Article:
“Nagas were part of most asian religions. Especially in the eastern parts of Indonesia - many people had wooden snakes in their homes which granted them protection, health and fortune. During the beginning of the 20th century the christianization began and the missionaries burned all the wooden snakes they could find to display the impuissance of their guardian spirit against the one god. Only a few people were able to hide their families Nagas.
So the goal is to free the wooden snake hidden inside the puzzle to reclaim its protection.”Before I began work on this and immediately after I unpacked it, Mrs S picked it up went wide-eyed at the weight and metallic nature of it and told me in no uncertain terms that it had to be removed from the kitchen/family room/conservatory area.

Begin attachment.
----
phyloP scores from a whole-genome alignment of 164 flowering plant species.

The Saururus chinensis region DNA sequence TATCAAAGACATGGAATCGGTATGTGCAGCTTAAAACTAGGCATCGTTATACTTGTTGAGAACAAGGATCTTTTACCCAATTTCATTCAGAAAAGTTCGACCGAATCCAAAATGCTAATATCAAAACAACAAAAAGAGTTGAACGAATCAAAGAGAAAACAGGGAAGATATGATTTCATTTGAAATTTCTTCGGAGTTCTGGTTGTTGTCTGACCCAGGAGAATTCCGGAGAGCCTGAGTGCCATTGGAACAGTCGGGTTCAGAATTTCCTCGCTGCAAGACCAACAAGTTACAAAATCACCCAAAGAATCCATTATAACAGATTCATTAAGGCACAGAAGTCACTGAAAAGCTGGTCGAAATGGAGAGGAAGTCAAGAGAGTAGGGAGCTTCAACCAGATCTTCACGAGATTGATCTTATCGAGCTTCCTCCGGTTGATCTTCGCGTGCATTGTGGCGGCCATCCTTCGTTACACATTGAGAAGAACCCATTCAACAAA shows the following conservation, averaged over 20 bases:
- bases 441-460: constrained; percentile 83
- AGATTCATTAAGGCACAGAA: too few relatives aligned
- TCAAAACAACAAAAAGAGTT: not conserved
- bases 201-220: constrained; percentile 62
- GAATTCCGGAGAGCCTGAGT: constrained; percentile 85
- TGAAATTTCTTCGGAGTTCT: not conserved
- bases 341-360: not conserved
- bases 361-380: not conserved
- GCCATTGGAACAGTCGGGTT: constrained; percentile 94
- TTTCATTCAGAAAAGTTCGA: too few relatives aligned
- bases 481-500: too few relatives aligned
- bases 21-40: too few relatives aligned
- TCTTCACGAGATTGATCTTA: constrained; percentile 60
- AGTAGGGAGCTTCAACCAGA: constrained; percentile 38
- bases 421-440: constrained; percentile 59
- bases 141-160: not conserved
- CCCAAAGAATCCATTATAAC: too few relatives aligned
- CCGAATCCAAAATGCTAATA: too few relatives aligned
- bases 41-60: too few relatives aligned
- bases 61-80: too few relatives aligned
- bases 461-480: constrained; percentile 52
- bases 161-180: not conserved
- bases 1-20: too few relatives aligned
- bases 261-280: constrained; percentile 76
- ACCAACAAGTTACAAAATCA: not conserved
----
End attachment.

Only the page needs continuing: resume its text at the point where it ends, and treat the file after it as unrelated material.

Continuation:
“RIGHT NOW!!!”N eedless to say I RAN into the living room with it and sat down to play surrounded by a carpeted floor and soft furnishings. I suspect that a Whack! Ouch! at that point might have used the puzzle as a weapon and would almost certainly have been fatal!
“If that drops off then it will smash a tile and that would be very painful for you!”
As you can see there are a number of parts to explore initially. The screw on the front is very tightly turned and definitely not going to unscrew without a tool. Nothing is loose or comes off so I did the obvious. No I’m not going to tell you what - use your imagination! The first tool is now available and it provides the first real aha! moment. The next step seems to begin but it won't complete - and I was stumped. I recalled that my instructions from Carsten was that there is NO spinning, no force, no banging at all required.